In Medias Res
Starting with the rules laid down in my house when I was a child,
I have never much respected society’s expected standards….
When some television executive tells me
the story I’m working on has to have a linear structure and start
at the beginning, I revolt and take my case to the highest command,
arguing that to embark on this particular story in the middle and
work the early part in later hits the sublime emotion of it.
Ask Shakespeare about in medias res.
—Diana Nyad, Find a Way, p. 222
Diana Nyad is well into the second night of her fifth and final attempt to swim from Cuba to Florida. She has made miraculous progress over the last two days, often moving at speeds more than double and sometimes triple her usual 1.5-2 miles per hour. At 9 p.m. on Sunday night, she’s chugging along at about three miles per hour—with the ostensible help of a strong current flowing northeast.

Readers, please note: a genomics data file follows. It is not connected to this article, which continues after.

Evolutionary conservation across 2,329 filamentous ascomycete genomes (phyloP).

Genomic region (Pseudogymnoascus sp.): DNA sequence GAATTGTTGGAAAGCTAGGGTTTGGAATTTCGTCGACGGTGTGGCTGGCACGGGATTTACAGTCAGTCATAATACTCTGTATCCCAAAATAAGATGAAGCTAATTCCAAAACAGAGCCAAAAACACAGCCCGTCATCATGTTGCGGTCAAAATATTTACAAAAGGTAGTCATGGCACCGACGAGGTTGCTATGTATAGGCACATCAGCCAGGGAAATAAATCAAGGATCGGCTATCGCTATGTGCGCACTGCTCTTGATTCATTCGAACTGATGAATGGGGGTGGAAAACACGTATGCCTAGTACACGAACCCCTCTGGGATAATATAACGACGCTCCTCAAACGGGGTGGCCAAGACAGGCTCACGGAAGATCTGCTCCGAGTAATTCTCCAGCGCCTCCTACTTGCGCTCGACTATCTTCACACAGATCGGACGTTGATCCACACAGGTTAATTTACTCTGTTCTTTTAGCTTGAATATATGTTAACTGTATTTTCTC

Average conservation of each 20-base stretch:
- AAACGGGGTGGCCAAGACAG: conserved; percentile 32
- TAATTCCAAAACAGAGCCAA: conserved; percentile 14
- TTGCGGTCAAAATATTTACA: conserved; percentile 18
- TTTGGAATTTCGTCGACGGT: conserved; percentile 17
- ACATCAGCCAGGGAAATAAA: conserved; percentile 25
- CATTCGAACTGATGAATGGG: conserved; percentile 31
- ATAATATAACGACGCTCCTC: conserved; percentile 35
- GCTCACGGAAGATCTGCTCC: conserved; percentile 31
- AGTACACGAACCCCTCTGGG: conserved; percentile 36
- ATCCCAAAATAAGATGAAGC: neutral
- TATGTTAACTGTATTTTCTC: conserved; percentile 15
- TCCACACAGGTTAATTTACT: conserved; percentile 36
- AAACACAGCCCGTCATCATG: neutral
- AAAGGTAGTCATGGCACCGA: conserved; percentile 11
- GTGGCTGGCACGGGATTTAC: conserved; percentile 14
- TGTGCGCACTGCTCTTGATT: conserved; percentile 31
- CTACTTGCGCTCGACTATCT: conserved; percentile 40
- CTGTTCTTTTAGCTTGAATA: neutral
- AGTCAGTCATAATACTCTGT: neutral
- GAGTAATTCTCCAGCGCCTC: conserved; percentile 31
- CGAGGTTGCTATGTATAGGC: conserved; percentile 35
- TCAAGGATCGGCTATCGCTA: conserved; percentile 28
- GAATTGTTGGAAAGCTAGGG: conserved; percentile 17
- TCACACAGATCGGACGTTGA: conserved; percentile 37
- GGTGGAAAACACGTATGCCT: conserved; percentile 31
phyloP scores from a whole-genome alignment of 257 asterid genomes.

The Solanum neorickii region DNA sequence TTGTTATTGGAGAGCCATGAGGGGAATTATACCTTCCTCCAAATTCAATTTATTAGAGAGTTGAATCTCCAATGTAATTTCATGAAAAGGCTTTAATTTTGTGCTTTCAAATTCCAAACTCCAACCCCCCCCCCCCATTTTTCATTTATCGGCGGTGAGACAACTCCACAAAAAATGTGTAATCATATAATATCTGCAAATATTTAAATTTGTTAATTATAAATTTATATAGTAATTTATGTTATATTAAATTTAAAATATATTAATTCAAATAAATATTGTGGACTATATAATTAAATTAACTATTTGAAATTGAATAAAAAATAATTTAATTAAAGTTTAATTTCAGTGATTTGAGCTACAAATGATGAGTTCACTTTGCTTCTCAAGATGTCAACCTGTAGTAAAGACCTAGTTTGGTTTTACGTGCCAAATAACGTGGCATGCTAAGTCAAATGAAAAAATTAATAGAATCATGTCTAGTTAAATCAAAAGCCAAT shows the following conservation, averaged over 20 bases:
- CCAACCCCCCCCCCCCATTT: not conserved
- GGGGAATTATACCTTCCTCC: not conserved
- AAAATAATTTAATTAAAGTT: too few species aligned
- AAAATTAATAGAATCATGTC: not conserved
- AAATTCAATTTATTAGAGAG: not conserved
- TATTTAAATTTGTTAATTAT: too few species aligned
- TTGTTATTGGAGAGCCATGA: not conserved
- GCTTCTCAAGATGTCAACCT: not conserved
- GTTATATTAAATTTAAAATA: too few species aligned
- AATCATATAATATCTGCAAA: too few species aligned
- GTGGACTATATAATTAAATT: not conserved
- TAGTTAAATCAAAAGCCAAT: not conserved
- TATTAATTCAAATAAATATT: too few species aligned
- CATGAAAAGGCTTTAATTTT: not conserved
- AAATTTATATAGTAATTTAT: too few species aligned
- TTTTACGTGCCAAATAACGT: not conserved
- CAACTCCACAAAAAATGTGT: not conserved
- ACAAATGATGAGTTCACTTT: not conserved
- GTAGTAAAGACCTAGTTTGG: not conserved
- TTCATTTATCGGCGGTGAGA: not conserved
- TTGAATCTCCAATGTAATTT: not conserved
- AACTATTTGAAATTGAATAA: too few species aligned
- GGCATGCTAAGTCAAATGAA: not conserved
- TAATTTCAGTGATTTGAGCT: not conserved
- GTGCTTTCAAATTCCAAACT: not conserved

An hour later, members of her crew notice dark clouds and flashes of light in the south. Similar flashes heralded extreme weather the night before, but the storm moved off in a different direction.
Tonight they will not be so lucky. The sky darkens, the storm racing toward the flotilla. The wind whips up, reaching ten knots, then fifteen, then over twenty.
At around 11 pm, with Diana still going strong at about 3 miles per hour, fleet captain John Duke makes the call to invoke what the team calls “storm protocol” or “squall protocol.” Here’s how Diana describes it in an interview with Tavis Smiley:
NYAD: [A] big storm was coming—lightning all over the place—and we have a protocol. I go with the shark divers. They’re never allowed to touch me, ever.